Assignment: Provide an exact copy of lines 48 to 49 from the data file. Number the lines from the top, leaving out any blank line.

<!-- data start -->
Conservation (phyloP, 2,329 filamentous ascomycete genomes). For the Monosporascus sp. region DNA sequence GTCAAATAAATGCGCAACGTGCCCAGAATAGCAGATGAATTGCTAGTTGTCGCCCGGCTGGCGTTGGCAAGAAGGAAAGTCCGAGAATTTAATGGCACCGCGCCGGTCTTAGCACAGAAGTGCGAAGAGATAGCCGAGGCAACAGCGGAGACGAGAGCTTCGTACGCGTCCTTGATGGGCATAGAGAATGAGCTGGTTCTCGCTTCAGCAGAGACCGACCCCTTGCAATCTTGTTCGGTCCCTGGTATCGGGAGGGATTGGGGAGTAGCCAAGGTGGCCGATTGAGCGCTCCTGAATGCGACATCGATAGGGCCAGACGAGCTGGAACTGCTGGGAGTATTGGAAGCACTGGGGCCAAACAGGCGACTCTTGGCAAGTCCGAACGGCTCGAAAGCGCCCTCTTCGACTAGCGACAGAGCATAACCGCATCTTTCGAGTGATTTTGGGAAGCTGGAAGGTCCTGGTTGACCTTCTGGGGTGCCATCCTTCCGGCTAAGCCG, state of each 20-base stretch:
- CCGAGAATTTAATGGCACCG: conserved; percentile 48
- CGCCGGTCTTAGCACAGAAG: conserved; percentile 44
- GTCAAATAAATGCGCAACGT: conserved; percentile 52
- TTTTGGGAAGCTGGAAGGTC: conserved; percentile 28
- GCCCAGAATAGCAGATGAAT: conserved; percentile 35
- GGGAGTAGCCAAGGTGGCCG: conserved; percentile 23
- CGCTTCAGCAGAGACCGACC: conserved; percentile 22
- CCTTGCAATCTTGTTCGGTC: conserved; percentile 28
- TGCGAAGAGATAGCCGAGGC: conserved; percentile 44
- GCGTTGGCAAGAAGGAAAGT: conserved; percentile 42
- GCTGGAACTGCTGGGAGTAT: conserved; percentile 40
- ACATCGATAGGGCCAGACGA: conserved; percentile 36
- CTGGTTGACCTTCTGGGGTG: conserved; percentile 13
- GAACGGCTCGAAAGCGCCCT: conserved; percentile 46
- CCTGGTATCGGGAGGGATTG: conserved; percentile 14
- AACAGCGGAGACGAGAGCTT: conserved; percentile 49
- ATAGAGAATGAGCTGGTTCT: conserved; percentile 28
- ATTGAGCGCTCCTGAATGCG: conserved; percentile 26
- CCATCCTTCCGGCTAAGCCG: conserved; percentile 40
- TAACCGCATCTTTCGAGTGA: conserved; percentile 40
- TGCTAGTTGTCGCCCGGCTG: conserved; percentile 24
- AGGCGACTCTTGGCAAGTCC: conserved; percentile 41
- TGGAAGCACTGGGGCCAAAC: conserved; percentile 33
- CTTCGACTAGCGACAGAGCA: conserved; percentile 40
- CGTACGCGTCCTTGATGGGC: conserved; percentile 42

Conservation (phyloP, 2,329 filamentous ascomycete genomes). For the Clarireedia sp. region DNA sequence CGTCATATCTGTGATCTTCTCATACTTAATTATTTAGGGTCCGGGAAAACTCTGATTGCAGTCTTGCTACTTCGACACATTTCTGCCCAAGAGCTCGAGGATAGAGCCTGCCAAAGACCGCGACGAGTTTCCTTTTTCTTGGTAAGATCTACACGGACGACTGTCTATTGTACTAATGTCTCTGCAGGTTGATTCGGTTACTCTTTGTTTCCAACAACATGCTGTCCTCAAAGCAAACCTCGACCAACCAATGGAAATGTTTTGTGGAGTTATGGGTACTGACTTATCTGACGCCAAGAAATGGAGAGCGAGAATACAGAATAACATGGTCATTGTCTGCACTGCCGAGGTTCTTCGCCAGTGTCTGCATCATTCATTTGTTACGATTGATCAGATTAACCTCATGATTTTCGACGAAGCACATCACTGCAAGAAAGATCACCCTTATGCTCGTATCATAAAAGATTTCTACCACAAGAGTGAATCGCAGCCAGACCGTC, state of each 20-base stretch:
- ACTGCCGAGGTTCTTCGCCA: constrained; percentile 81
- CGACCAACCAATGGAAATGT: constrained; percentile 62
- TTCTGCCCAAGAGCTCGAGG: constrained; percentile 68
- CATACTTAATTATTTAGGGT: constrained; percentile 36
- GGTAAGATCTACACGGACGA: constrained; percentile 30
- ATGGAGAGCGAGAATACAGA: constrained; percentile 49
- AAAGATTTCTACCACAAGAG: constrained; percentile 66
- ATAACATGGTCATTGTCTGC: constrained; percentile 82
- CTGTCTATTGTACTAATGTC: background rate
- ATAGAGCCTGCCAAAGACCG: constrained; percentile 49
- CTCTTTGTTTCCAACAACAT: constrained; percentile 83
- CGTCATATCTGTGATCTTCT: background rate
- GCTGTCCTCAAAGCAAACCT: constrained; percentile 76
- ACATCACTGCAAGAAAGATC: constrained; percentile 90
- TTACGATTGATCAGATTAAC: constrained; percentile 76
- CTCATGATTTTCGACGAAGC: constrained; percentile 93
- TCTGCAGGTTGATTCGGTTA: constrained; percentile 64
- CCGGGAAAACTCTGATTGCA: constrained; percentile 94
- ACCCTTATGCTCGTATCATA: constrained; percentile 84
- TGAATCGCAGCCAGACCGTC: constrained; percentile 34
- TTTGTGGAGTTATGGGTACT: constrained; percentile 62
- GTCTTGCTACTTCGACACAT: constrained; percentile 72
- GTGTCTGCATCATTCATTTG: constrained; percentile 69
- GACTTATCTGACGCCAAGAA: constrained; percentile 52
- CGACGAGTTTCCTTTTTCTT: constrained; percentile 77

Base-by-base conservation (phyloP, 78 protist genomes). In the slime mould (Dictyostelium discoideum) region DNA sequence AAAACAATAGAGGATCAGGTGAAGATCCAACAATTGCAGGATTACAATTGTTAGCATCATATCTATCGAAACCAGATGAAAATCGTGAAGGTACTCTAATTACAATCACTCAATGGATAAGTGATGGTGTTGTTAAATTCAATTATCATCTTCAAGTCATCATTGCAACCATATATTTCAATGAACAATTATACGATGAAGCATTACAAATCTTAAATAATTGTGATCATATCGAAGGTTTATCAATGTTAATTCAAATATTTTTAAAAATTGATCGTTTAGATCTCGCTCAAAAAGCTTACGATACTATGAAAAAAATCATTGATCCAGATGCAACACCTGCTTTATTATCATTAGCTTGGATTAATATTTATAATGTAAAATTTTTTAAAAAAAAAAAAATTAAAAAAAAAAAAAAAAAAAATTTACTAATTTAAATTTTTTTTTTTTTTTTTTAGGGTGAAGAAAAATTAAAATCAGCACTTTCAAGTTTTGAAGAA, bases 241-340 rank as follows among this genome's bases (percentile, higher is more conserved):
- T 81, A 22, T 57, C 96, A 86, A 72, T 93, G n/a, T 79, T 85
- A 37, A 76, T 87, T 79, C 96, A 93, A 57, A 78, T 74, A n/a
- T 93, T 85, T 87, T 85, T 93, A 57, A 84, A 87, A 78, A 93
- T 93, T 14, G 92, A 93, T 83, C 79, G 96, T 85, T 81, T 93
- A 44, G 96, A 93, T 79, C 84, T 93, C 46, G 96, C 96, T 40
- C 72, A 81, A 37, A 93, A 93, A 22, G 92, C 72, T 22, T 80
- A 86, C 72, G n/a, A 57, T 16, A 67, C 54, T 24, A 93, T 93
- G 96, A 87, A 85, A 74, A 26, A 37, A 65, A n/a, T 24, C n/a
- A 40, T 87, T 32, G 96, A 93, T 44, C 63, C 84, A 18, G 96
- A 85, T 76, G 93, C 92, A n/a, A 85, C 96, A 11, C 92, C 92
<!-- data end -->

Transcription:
- TTTGTGGAGTTATGGGTACT: constrained; percentile 62
- GTCTTGCTACTTCGACACAT: constrained; percentile 72